Sunday, November 22, 2009

Sloppy Theology

The National Association of Evangelicals and Compassion International have the following in their statement of faith.
"We believe the Bible to be the inspired, the only infallible, authoritative Word of God."

Really?!?! Do they really believe that? If so, I would be surprised. I've yet to meet an evangelical pastor who would deny that Jesus is the infallible, authoritative Word of God, Incarnate. To limit the infallible, authoritative Word of God to just the Bible is idolatry, Bibleolatry, if you will.

As I see it, much of this sloppiness stems from a deviation from the way creeds have been formulated for most of Christian history. For most of Christian history, creeds were viewed as minimalist statements, with negatives and words like "only" practically nonexistent. One prominent exception to this rule would be in referring to Jesus as the "only" Son of God in the Nicene and Apostles Creeds, which unlike the above statement is a quote from Scripture itself.

The Evangelical Theological Society does a much better job, stating in their "doctrinal basis" that "The Bible alone, and the Bible in its entirety, is the Word of God written and is therefore inerrant in the autographs."

What I wonder, though, is how such a prominent association of evangelicals can get away with such sloppy theological statements regarding such an obvious and important point. Taken literally, their statement is heretical. Isn't anybody in these groups paying attention?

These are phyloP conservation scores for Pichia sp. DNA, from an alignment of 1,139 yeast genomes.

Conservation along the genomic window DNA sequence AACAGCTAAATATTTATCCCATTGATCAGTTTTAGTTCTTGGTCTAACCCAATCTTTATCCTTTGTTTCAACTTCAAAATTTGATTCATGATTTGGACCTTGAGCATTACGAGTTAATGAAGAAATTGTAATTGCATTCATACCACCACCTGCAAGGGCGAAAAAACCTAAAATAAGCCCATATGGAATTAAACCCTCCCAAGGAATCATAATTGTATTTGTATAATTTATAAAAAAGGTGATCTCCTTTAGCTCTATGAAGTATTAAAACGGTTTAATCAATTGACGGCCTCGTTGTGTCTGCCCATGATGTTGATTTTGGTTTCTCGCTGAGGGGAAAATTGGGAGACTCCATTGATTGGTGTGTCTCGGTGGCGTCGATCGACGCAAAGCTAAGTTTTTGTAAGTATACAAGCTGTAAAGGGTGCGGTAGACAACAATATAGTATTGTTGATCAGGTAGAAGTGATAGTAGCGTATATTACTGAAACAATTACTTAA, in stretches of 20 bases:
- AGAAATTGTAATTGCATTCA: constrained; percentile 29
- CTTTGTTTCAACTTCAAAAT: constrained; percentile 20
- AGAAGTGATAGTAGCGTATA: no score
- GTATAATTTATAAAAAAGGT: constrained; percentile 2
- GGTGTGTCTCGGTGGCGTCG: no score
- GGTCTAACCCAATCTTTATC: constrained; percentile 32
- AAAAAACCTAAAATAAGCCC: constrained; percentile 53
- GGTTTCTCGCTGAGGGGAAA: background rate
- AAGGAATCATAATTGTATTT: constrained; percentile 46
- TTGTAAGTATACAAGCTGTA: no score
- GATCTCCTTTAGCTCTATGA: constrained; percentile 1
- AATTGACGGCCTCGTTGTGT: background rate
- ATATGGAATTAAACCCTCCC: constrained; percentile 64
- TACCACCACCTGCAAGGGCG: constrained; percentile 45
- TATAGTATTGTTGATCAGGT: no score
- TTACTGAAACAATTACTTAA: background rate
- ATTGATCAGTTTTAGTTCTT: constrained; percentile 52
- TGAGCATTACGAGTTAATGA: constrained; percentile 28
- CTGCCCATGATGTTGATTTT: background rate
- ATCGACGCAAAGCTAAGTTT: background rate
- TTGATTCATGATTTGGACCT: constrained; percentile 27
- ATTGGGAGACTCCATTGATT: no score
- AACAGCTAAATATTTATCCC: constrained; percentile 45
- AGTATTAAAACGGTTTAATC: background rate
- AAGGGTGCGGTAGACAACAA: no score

Kevin said...

Bibleolatry. :)

Yeah, they were implicitly referring to the written word rather than Jesus or any of God's other Words (which could encompass everything!). I guess they couldn't find a good Scripture to match, which may be telling.

I agree with you: Scripture is often better than other creeds. Of course, people may still debate the translation or what it really means. :)

MamasBoy said...

Yeah, people will debate the meaning of Scripture until Christ comes again, over the mundane, the critical, and what topics belong in the mundane and critical categories.

Creeds cannot replace Scripture, but they have a great place in laying out a group's interpretation of the Scriptures in a succinct way and in noting what topics the group considers important enough to even mention.